The EbolaMapper project is all about coming up with computer graphics (charts, interactives, maps, etc.) for visualizing infectious disease outbreaks.
A sign of excellent news for any given outbreak is when the bullseye plot animations go static. For example, consider the WHO’s visualization shown below which is plotting data for the 2014 Ebola Outbreak in West Africa.
Each bullseye shows two datum: the outer circle is cumulative deaths and the inner circle is new deaths in the last 21 days. 21 days is the accepted incubation period and that is why Hans Rosling tracks new cases for the last 21 days. When the inner circles shrink to zero the outbreak is over.
Yet there are much lower tech ways of presenting information to people that can be quite affecting. On the grim side there are the graves.
Sadder still are memorials such as The Lancet’s obituary for health care workers who died of ebola while caring for others – true fallen heroes.
On the other hand there are signs of positive progress.
The image on the left is from a MSF tweet:
The best part about battling #Ebola is seeing our patients recover. Here, hand prints are left in Monrovia #Liberia
The image on the right is from an UNMEER tweet:
Survivor Tree in Maforki, #SierraLeone holds piece of cloth for each patient who left ETU Ebola-free. #EbolaResponse
Those must be quite uplifting reminders on the front lines of the ebola response. Likewise EbolaMapper should have positive messages, say turning bulls-eyes green when there are no new cases. That will need to be kept in mind.
National Geographic sure knows the power of good visuals. Their ebola tracking report has one particularly neat yet unusual view: a graphical calendar of 2014, one map per week.
They do not have case mapped to locations over time. For that The New York Times is the best.
I have finally found quality outbreak data with which to work:
Sub-national time series data on Ebola cases and deaths in Guinea, Liberia, Sierra Leone, Nigeria, Senegal and Mali since March 2014
I came to this dataset via a long, convoluted hunt. The difficulty of this search has led me to understand that the problem I am working on is one of data, as well as of code. This will need to be addressed, with APIs and discoverability but for now it is time to move on to coding (finally).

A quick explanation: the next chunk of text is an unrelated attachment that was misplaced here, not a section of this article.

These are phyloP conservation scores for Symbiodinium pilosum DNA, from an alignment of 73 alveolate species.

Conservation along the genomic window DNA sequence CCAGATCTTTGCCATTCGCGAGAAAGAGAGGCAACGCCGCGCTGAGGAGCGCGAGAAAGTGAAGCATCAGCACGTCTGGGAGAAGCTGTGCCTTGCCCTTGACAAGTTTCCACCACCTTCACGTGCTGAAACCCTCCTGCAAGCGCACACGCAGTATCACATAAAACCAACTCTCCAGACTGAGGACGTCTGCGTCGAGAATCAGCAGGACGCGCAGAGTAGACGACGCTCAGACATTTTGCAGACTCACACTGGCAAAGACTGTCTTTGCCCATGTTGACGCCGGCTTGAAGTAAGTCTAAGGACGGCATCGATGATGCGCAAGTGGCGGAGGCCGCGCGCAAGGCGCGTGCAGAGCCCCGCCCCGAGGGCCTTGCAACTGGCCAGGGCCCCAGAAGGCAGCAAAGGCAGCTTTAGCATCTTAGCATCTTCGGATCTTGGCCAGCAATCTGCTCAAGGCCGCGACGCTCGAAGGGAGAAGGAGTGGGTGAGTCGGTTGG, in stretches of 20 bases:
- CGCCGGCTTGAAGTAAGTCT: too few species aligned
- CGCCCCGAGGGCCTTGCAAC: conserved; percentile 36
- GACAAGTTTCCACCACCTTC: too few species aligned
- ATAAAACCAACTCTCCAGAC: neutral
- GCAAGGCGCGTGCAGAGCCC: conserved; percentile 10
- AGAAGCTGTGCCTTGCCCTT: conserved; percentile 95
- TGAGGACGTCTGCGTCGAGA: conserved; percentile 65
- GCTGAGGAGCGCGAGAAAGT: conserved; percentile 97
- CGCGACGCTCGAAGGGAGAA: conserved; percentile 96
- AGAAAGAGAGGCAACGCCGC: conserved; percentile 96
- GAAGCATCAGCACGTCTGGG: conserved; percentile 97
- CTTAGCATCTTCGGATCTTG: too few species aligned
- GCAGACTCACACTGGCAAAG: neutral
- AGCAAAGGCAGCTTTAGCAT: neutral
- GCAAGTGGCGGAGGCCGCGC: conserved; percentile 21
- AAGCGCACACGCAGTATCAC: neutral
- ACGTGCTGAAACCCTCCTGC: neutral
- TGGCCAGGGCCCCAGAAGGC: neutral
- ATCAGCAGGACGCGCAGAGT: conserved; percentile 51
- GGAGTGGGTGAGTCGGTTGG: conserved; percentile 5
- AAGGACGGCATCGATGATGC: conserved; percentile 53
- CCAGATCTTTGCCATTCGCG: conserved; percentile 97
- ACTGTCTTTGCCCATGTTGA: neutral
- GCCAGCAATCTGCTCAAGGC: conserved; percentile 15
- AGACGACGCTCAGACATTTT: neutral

After I concluded that the data was usable, I started poking around on its page on HDX a bit more. On the left side of the page there are links to various visualizations of the data. This is how I discovered Google’s Public Data Explorer which is quite a nice tool. Below is one view of the HDX data in the Explorer. Click through the image to interactively explore the data over at Google.
Also among the visualizations on the HDX page was, to my surprise, the NYTimes visualization. Low and behold that visualization credits their data source as the HDX:
Source: United Nations Office for the Coordination of Humanitarian Affairs, The Humanitarian Data Exchange
So, that is good enough for me: the data hunt over. It is time to code.
On November 7th a group of charities including MSF, Red Cross and HOT unveiled MissingMaps.org, a joint initiative to produce free, detailed maps of cities across the developing world—before humanitarian crises erupt, not during them.
I mention this here for multiple reasons.
1) OpenStreetMaps is a great resource and HOT has been active with the ebola response. OpenStreetMaps is the source for maps in the EbolaMapper project I am working on.
Although the current focus is the ebola outbreak, these open source tools that I am calling EbolaMapper can be easily repurposed for any future outbreaks, as they read their data via the generic <a href=”https://github.com/JohnTigue/EbolaMapper/wiki/Outbreak-Time-Series-Specification-Overview</a> APIs I am developing. Next time (and statistically that is likely to occur before 2020) there should be free, quality tools at the ready for people to quickly get started on outbreak monitoring without having to wait for large organizations to mobilize.
As I have gotten to know some of the folks who have been involved with responding to previous epidemic outbreaks, they sound like they are living through a nightmare version of Groundhog Day (Swine flu in 2009, SARS, etc.). Yet now this type of problem can be solved generic, mature, widely available Web technology i.e. it does not require complex novel technology that needs to be scaled massively. (On the other hand, we do need to be mindful that currently in Liberia “less than one percent of the population is connected to the internet.” [Vice News]).
With the current established culture of open source it would be shameful for this type of flatfooted, delayed response to occur again. We have the technology to enable local actors to immediately get started by themselves the next time there is an epidemic outbreak.
2) This is a perfect example of one way that funding in this weird space can be successful. Folks (private and public) trying to effectively allocate money can find open source and/or open data projects that are already working and then juice them with cash for scaling, which is always an aspect of the large success stories in open source.